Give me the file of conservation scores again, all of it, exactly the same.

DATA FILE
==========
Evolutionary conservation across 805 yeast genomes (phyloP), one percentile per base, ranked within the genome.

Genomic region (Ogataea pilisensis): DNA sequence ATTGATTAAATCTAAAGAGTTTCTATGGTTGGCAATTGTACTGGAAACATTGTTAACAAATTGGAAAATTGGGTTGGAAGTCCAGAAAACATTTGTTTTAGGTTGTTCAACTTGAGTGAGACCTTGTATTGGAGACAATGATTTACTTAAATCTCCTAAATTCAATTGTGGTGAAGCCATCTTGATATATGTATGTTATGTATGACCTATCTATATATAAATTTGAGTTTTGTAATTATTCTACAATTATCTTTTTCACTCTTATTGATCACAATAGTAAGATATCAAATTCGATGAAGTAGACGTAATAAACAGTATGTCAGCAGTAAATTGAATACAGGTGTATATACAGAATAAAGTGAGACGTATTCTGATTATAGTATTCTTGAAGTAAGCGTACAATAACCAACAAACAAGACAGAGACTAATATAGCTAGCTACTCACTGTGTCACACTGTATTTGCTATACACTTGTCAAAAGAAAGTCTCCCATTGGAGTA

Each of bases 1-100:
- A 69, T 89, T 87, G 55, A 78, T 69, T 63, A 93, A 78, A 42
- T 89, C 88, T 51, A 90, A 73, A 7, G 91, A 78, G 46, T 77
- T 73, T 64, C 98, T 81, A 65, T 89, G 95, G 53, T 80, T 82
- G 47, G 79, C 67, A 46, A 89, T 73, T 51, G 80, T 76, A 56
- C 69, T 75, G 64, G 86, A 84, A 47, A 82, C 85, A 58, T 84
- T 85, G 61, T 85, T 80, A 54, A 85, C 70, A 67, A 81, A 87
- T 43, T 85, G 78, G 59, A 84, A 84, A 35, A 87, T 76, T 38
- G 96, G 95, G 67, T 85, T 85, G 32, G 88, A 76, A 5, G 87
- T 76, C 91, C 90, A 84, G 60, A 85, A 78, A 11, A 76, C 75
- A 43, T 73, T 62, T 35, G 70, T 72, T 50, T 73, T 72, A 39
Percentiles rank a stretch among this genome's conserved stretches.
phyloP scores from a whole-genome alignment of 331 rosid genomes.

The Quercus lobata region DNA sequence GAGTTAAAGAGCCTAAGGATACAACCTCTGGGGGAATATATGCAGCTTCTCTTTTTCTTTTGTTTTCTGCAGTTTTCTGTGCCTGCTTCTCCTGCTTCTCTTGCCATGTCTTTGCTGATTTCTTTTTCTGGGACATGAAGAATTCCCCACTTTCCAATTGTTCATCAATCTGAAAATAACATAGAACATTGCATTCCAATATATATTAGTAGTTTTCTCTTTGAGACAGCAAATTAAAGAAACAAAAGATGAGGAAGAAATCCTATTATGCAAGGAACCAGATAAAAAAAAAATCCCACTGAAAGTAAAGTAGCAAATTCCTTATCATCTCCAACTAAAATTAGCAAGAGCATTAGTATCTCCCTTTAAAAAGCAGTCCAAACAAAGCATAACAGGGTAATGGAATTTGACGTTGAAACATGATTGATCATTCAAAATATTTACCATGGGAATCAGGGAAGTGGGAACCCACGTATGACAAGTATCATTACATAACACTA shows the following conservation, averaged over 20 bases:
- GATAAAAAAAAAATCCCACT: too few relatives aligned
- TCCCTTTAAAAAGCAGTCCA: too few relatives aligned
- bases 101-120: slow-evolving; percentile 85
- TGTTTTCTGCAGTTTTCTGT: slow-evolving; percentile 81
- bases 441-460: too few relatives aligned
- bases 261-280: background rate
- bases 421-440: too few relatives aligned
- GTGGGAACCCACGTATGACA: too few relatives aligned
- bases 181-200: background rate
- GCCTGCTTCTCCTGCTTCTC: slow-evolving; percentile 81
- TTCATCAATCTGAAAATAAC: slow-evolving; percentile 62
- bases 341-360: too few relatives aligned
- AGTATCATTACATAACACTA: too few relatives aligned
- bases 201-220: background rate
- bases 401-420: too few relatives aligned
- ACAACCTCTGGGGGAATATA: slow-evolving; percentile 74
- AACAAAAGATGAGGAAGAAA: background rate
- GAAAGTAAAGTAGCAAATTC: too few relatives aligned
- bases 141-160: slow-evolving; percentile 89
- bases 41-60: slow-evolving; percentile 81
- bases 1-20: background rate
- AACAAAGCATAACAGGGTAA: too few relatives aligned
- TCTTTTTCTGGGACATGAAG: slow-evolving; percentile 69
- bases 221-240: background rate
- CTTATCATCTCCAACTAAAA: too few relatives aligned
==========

Evolutionary conservation across 805 yeast genomes (phyloP), one percentile per base, ranked within the genome.

Genomic region (Ogataea pilisensis): DNA sequence ATTGATTAAATCTAAAGAGTTTCTATGGTTGGCAATTGTACTGGAAACATTGTTAACAAATTGGAAAATTGGGTTGGAAGTCCAGAAAACATTTGTTTTAGGTTGTTCAACTTGAGTGAGACCTTGTATTGGAGACAATGATTTACTTAAATCTCCTAAATTCAATTGTGGTGAAGCCATCTTGATATATGTATGTTATGTATGACCTATCTATATATAAATTTGAGTTTTGTAATTATTCTACAATTATCTTTTTCACTCTTATTGATCACAATAGTAAGATATCAAATTCGATGAAGTAGACGTAATAAACAGTATGTCAGCAGTAAATTGAATACAGGTGTATATACAGAATAAAGTGAGACGTATTCTGATTATAGTATTCTTGAAGTAAGCGTACAATAACCAACAAACAAGACAGAGACTAATATAGCTAGCTACTCACTGTGTCACACTGTATTTGCTATACACTTGTCAAAAGAAAGTCTCCCATTGGAGTA

Each of bases 1-100:
- A 69, T 89, T 87, G 55, A 78, T 69, T 63, A 93, A 78, A 42
- T 89, C 88, T 51, A 90, A 73, A 7, G 91, A 78, G 46, T 77
- T 73, T 64, C 98, T 81, A 65, T 89, G 95, G 53, T 80, T 82
- G 47, G 79, C 67, A 46, A 89, T 73, T 51, G 80, T 76, A 56
- C 69, T 75, G 64, G 86, A 84, A 47, A 82, C 85, A 58, T 84
- T 85, G 61, T 85, T 80, A 54, A 85, C 70, A 67, A 81, A 87
- T 43, T 85, G 78, G 59, A 84, A 84, A 35, A 87, T 76, T 38
- G 96, G 95, G 67, T 85, T 85, G 32, G 88, A 76, A 5, G 87
- T 76, C 91, C 90, A 84, G 60, A 85, A 78, A 11, A 76, C 75
- A 43, T 73, T 62, T 35, G 70, T 72, T 50, T 73, T 72, A 39
Percentiles rank a stretch among this genome's conserved stretches.
phyloP scores from a whole-genome alignment of 331 rosid genomes.

The Quercus lobata region DNA sequence GAGTTAAAGAGCCTAAGGATACAACCTCTGGGGGAATATATGCAGCTTCTCTTTTTCTTTTGTTTTCTGCAGTTTTCTGTGCCTGCTTCTCCTGCTTCTCTTGCCATGTCTTTGCTGATTTCTTTTTCTGGGACATGAAGAATTCCCCACTTTCCAATTGTTCATCAATCTGAAAATAACATAGAACATTGCATTCCAATATATATTAGTAGTTTTCTCTTTGAGACAGCAAATTAAAGAAACAAAAGATGAGGAAGAAATCCTATTATGCAAGGAACCAGATAAAAAAAAAATCCCACTGAAAGTAAAGTAGCAAATTCCTTATCATCTCCAACTAAAATTAGCAAGAGCATTAGTATCTCCCTTTAAAAAGCAGTCCAAACAAAGCATAACAGGGTAATGGAATTTGACGTTGAAACATGATTGATCATTCAAAATATTTACCATGGGAATCAGGGAAGTGGGAACCCACGTATGACAAGTATCATTACATAACACTA shows the following conservation, averaged over 20 bases:
- GATAAAAAAAAAATCCCACT: too few relatives aligned
- TCCCTTTAAAAAGCAGTCCA: too few relatives aligned
- bases 101-120: slow-evolving; percentile 85
- TGTTTTCTGCAGTTTTCTGT: slow-evolving; percentile 81
- bases 441-460: too few relatives aligned
- bases 261-280: background rate
- bases 421-440: too few relatives aligned
- GTGGGAACCCACGTATGACA: too few relatives aligned
- bases 181-200: background rate
- GCCTGCTTCTCCTGCTTCTC: slow-evolving; percentile 81
- TTCATCAATCTGAAAATAAC: slow-evolving; percentile 62
- bases 341-360: too few relatives aligned
- AGTATCATTACATAACACTA: too few relatives aligned
- bases 201-220: background rate
- bases 401-420: too few relatives aligned
- ACAACCTCTGGGGGAATATA: slow-evolving; percentile 74
- AACAAAAGATGAGGAAGAAA: background rate
- GAAAGTAAAGTAGCAAATTC: too few relatives aligned
- bases 141-160: slow-evolving; percentile 89
- bases 41-60: slow-evolving; percentile 81
- bases 1-20: background rate
- AACAAAGCATAACAGGGTAA: too few relatives aligned
- TCTTTTTCTGGGACATGAAG: slow-evolving; percentile 69
- bases 221-240: background rate
- CTTATCATCTCCAACTAAAA: too few relatives aligned